Turkey’s Peace Spring Operation in Syria will strengthen energy infrastructure security in the region, Political think tank BILGESAM Research Coordinator Ali Semin told Anadolu Agency.
The operation will particularly shield the new Kirkuk-Ceyhan oil pipeline that crosses near the Syrian border, Semin noted.
The new pipeline plans to deliver 1 million barrels per day, up from the current volume of around 300,000 barrels per day through the current pipeline.
This is good news for boosting bilateral trade between Turkey and Iraq in the face of U.S. sanctions on Iran, which has curtailed Turkey’s oil imports, Semin said.
“The U.S. sanctions on Iran affect Turkey since Turkey cannot receive oil supplies from Iran anymore. Thanks to the new Kirkuk-Ceyhan pipeline with more capacity, Turkey will be able to restock its supplies,” he said.
Iraq’s daily oil output is around 5 million barrels, and with the new pipeline, Turkey will not only secure its demand but also take an important step towards its role as an energy transit country in the future, earning around $1 per barrel for transit.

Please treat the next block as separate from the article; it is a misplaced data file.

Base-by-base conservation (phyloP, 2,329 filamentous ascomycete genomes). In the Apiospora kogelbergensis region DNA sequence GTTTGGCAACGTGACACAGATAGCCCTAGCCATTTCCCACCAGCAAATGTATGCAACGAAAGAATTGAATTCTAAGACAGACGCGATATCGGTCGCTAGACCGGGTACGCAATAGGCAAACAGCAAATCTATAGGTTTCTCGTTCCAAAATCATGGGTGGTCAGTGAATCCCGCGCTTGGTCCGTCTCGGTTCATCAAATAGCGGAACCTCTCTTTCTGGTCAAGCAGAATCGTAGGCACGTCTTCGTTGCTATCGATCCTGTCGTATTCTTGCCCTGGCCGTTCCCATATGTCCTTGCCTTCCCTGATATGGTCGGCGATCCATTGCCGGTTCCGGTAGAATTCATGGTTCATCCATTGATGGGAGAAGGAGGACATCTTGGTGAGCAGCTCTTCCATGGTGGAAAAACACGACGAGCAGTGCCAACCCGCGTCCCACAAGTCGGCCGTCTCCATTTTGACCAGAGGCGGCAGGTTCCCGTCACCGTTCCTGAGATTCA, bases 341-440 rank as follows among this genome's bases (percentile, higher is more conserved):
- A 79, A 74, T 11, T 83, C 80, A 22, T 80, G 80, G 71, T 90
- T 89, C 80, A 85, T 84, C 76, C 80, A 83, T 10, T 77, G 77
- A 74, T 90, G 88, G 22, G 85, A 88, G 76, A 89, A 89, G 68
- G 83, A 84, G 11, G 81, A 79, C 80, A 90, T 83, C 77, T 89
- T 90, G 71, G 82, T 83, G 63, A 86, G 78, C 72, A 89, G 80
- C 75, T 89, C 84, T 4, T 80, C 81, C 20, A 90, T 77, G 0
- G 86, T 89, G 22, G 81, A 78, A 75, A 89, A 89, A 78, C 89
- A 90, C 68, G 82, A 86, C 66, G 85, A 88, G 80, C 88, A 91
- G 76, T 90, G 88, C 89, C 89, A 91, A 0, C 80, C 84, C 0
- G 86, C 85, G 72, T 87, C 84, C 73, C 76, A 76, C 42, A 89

Semin argues that the clearance of the groups; namely the PYD/YPG, deemed a terrorist group by the U.K., U.S. and Europe jointly, in north Syria will allow for more secure supplies via Iraq which will also give Turkey the upper hand against competition from Iran.
-Cooperation over gas, electricity and water
Gas cooperation will also be beneficial through the military intervention, Semin said.
Turkey needs to diversify its gas sources with Iraq offering alternative supply sources in the future.
According to OPEC, Iraq has the 11th largest natural gas proven reserves with 3,729 billion cubic meters. However, Iraq at the moment is unable to export natural gas due to a lack of sufficient infrastructure.
Turkey supplies electricity to the Iraqi city of Duhok and aims to extend this electricity line up to Mosul, a task that can only happen in a more peaceful environment.
Water is also a key resource for cooperation between Turkey and Iraq.
Turkey built the Ilisu Dam near the Iraq border, which started operations in February 2018, however, in July this year it went out of service due to water shortages in the country.
Iraq has for many decades battled water shortages. This culminated this summer in a crisis in Basra when at least 118,000 people were hospitalized due to symptoms doctors identified as related to water quality, according to Human Rights Watch.
“One barrel of water will equal to one barrel of oil in the future," Semin said.
By Talha Yavuz